WASHINGTON, D.C.— Is too much of a good thing bad? The U.S. government seems to think so.
The government wants the levels of fluoride in drinking water lowered, after some children are developing white spots on their teeth.
While fluoride was added to drinking water in the 1940s and has decreased tooth decay in U.S. teens from 90 percent to 60 percent, dentists across the country have noticed white spots, called fluorosis, on teeth. According the the Centers for Disease Control and Prevention, in a study conducted from 1986-87, 23 percent of kids ages 12 to 15 had signs of fluorosis. By the early 2000s, nearly 41 percent of children had signs of fluorosis. In the most extreme cases, teeth can get pitted.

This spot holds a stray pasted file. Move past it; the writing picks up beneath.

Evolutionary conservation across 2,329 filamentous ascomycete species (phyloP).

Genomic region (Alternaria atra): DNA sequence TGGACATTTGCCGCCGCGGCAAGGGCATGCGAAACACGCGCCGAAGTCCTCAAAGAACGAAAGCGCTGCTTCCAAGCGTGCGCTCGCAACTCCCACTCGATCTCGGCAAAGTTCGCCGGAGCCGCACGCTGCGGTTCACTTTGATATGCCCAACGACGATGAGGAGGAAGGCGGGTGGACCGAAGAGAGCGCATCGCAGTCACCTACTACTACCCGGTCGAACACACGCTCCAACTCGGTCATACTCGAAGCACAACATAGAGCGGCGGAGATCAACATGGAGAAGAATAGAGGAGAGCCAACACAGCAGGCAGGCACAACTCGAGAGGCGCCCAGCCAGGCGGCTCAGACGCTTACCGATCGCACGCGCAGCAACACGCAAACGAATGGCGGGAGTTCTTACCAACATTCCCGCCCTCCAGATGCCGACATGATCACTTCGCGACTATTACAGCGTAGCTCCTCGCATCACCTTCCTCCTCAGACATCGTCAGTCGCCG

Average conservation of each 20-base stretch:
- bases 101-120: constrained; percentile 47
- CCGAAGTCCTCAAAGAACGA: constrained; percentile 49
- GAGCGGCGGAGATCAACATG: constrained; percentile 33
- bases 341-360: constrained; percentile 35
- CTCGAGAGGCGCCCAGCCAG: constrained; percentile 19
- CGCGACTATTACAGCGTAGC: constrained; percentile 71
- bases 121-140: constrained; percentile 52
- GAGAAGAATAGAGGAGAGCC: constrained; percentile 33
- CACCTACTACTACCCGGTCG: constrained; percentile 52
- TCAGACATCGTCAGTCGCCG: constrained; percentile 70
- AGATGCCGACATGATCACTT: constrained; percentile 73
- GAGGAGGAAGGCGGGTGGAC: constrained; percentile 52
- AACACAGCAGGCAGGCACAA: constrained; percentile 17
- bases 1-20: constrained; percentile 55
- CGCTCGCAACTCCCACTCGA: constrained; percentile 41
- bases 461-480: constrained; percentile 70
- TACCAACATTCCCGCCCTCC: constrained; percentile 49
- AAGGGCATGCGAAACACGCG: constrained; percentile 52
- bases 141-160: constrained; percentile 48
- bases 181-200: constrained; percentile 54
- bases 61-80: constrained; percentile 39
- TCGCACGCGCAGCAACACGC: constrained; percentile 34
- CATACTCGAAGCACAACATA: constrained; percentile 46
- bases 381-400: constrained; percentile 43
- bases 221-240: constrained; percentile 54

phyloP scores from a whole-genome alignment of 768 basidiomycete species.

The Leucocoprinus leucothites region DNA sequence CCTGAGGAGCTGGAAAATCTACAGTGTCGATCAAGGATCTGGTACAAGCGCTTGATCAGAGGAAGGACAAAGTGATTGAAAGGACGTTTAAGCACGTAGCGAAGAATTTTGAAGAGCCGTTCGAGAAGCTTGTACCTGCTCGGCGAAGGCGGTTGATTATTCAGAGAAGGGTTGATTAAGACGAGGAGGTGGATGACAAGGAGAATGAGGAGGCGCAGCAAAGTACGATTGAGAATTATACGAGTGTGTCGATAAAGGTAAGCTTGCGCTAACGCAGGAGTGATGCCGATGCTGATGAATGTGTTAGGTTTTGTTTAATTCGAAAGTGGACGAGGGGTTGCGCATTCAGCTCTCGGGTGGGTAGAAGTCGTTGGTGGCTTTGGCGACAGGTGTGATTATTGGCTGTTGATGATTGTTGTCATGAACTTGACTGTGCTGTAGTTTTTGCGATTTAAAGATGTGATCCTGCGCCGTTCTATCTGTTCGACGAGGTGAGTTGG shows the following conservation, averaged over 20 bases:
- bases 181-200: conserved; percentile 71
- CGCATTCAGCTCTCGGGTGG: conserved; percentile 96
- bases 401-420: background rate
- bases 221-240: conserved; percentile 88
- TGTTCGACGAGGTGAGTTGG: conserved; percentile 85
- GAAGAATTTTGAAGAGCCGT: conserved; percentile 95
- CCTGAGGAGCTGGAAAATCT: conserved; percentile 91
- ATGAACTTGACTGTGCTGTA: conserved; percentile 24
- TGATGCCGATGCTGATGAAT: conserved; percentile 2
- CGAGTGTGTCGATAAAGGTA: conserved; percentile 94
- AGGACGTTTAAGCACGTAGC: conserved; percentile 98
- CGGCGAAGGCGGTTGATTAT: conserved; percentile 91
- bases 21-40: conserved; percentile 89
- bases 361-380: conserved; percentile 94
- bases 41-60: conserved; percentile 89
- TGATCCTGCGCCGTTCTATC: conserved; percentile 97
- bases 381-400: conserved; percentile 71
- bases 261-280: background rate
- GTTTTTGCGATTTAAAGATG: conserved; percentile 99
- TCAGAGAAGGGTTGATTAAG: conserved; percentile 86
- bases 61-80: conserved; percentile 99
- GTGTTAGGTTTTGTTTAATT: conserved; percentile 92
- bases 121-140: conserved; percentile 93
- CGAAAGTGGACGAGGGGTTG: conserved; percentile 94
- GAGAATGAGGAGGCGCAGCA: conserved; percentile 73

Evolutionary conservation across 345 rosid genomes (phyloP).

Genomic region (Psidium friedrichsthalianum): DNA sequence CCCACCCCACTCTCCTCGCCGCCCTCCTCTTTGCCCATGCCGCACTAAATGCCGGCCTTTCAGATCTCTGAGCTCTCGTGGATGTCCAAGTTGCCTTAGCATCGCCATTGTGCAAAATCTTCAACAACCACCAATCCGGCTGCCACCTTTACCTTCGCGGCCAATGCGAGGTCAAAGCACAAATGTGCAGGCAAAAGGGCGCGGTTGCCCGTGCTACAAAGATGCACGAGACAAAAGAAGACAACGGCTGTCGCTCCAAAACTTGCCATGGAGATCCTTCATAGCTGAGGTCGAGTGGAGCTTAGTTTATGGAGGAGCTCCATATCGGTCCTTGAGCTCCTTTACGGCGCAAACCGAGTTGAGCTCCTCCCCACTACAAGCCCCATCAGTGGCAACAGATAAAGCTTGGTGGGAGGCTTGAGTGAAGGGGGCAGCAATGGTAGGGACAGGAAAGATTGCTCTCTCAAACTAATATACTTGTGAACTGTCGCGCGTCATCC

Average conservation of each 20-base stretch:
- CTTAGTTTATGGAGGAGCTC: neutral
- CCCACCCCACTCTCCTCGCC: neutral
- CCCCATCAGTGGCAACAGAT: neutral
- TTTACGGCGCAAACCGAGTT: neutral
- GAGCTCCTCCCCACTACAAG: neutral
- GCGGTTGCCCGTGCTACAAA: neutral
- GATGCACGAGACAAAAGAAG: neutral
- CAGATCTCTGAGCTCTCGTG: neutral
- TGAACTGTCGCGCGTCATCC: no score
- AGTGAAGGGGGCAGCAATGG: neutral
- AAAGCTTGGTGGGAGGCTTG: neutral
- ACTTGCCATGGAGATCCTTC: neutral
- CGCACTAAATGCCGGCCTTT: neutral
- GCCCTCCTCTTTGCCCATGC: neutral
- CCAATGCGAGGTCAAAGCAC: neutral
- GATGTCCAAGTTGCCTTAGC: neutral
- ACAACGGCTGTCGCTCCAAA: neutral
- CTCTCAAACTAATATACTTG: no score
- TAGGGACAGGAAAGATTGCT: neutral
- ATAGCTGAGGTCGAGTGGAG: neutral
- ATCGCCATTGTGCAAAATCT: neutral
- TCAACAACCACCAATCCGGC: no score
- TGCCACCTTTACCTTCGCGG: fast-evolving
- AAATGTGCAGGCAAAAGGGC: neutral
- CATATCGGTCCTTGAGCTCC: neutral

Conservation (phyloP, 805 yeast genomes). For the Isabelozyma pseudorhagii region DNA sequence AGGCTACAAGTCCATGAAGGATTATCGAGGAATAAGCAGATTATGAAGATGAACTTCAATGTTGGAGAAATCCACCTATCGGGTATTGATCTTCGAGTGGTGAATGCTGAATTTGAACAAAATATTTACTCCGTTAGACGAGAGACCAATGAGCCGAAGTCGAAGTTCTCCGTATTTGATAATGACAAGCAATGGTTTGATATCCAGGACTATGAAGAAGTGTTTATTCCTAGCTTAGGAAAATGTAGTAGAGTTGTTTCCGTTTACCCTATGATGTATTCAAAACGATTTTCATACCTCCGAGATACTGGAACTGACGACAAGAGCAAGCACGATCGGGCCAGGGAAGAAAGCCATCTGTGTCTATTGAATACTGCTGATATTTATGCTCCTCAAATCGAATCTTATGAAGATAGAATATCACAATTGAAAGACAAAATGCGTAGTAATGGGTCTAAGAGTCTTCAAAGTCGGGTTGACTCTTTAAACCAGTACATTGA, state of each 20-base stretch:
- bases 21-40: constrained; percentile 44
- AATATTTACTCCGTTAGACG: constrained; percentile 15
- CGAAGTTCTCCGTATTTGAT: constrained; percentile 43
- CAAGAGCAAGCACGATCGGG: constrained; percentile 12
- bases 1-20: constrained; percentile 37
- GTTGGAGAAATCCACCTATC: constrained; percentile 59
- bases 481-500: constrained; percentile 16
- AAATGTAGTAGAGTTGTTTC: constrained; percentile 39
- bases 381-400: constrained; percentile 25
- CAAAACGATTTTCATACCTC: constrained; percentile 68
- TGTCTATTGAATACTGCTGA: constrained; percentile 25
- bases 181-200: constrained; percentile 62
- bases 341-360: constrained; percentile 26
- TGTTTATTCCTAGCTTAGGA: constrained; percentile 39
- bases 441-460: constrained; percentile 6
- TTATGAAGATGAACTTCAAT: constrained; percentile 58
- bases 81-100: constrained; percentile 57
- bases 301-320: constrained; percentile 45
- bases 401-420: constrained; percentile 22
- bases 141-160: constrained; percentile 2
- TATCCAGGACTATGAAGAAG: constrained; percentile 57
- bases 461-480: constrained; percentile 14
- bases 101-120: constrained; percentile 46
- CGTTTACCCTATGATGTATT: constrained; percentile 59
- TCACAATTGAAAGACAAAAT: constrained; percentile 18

It is up to states and cities to decide the level of fluoride in their water, or whether to have it all. Wichita and Portland have fought against having fluoride in their water.
The government is not advising for people to change their brushing or flossing habits. New rules and regulations could be released by the Health and Human Services Department within the next few months.